Pact of Umar

The Pact of Umar (also known as the Covenant of Umar, Treaty of Umar or Laws of Umar; Arabic: شروط عمر‎ or عهد عمر or عقد عمر), is an apocryphal treaty between the Muslims and the Christians of either Syria, Mesopotamia, or Jerusalem that later gained a canonical status in Islamic jurisprudence. It specifies rights and restrictions for non-Muslims (dhimmis) living under Islamic rule.

There are several versions of the pact, differing both in structure and stipulations. While the pact is traditionally attributed to the second Rashidun Caliph Umar ibn Khattab, other jurists and orientalists have doubted this attribution with the treaty being attributed to 9th century Mujtahids (Islamic scholars) or the Umayyad Caliph Umar II. This treaty should not be confused with Umar's Assurance of safety to the people of Aelia (known as al-ʿUhda al-ʿUmariyya, Arabic: العهدة العمرية‎).

In general, the pact contains a list of rights and restrictions on non-Muslims (dhimmis). By abiding to them, non-Muslims are granted security of their persons, their families, and their possessions. Other rights and stipulations may also apply. According to Ibn Taymiyya, one of the jurists who accepted the authenticity of the pact, the dhimmis have the right "to free themselves from the Covenant of 'Umar and claim equal status with the Muslims if they enlisted in the army of the state and fought alongside the Muslims in battle."

Persecution of Jews

Persecution of Jewish people has been a major part of Jewish history, prompting shifting waves of refugees throughout the diaspora communities.

Petra M. Sijpesteijn

Petra Marieke Sijpesteijn (born 2 February 1971, Naarden) is professor of Arabic at Leiden University. She was the founding president of the International Society for Arabic Papyrology.

Quirinus Kuhlmann

Quirinus Kuhlmann (February 25, 1651 – October 4, 1689) was a German Baroque poet and mystic. Kuhlmann insisted upon the importance of the events of his life as confirmation of his divine mission.Known for his travels throughout Europe, Kuhlmann spent the last years of his life in Russia, where he was executed because he was considered theologically and politically dangerous.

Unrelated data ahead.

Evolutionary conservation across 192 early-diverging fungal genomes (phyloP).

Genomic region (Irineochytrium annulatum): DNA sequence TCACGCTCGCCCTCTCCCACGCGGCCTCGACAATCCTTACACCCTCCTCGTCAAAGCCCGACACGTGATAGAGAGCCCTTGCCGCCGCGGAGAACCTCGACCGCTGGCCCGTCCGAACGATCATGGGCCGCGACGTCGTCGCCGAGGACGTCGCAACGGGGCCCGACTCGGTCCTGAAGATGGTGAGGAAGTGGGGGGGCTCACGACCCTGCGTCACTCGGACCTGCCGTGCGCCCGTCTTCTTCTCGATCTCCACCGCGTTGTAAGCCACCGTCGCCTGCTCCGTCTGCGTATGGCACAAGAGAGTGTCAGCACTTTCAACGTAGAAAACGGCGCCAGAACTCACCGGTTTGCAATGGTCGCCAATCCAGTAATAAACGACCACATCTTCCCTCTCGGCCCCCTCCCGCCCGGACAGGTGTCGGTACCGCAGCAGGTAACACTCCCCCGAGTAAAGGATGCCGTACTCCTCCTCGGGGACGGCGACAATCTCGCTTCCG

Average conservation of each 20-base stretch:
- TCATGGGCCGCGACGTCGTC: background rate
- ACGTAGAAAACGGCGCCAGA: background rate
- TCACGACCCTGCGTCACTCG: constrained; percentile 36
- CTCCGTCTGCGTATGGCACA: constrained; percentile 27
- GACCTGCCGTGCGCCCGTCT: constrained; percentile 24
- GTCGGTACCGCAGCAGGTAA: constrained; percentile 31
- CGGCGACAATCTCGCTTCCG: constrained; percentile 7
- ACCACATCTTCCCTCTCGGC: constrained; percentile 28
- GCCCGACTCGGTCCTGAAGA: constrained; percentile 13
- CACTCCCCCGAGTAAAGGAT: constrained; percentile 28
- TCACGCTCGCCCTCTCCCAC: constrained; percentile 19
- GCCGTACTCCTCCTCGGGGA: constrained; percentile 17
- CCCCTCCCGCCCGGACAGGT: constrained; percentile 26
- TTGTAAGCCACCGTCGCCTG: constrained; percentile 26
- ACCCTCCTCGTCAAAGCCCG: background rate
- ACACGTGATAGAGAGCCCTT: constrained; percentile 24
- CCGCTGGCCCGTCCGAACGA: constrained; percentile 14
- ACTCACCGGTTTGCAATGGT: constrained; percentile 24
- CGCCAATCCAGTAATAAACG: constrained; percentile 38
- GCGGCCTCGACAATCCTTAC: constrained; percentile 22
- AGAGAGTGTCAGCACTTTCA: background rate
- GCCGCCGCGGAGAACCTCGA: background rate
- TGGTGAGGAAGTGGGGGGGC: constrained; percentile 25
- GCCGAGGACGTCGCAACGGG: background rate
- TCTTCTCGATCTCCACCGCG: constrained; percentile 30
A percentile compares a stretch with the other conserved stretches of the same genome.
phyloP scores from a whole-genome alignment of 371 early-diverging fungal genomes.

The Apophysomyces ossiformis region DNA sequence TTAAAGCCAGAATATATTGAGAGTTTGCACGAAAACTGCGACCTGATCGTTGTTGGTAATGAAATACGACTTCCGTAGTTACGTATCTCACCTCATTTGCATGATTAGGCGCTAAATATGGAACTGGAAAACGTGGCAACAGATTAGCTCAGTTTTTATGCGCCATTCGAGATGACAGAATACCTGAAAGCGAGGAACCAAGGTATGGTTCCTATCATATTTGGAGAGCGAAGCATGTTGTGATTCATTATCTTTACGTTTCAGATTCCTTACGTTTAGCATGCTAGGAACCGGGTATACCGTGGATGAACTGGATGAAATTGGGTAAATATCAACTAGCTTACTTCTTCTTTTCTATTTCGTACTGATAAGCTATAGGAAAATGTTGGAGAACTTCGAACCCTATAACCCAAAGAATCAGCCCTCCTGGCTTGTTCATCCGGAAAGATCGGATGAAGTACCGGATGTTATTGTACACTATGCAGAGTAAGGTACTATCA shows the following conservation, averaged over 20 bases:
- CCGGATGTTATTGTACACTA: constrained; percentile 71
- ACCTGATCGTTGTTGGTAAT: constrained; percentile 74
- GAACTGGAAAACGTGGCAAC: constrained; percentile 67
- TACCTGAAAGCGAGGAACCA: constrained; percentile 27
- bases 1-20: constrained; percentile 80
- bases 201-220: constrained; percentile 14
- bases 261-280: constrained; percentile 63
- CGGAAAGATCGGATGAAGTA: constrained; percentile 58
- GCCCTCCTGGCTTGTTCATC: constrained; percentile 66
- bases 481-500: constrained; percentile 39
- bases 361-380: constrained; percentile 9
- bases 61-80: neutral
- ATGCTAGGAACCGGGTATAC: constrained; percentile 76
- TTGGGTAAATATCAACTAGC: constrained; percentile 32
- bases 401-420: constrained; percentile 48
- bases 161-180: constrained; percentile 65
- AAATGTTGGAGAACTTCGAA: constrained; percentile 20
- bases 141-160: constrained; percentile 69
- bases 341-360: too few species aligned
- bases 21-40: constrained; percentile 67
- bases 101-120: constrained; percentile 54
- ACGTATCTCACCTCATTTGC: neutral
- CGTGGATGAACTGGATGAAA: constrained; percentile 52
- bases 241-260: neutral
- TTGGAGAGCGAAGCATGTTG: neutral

Sasson Somekh

Sasson Somekh (Hebrew: ששון סומך‬; born 1933) is an Israeli academic, writer and translator. He is professor emeritus of Modern Arab Literature at Tel Aviv University.

Shelomo Dov Goitein

Shelomo Dov Goitein (April 3, 1900 – February 6, 1985) was a German-Jewish ethnographer, historian and Arabist known for his research on Jewish life in the Islamic Middle Ages, and particularly on the Cairo Geniza.

White slavery

White slaves, white slave trade, and white slave traffic refer to the chattel slavery of White Europeans by non-Europeans (such as North Africans and the Muslim world), as well as by Europeans themselves, such as the Viking thralls or European Galley slaves. From Antiquity, European slaves were common during the reign of Ancient Rome and were prominent during the Ottoman Empire into the early modern period. In Feudalism, there were various forms of status below the Freeman that is known as Serfdom (such as the bordar, villein, vagabond and slave) which could be bought and sold as property and were subject to labor and branding by their owners or demense. Under Muslim rule, the Arab slave trades that included Caucasian captives were often fueled by raids into European territories or were taken as children in the form of a blood tax from the families of citizens of conquered territories to serve the empire for a variety of functions. In the mid-19th century, the term 'white slavery' was used to describe the Christian slaves that were sold into the Barbary slave trade.

Modern use of the term can also include sexual slavery, forced prostitution and human trafficking.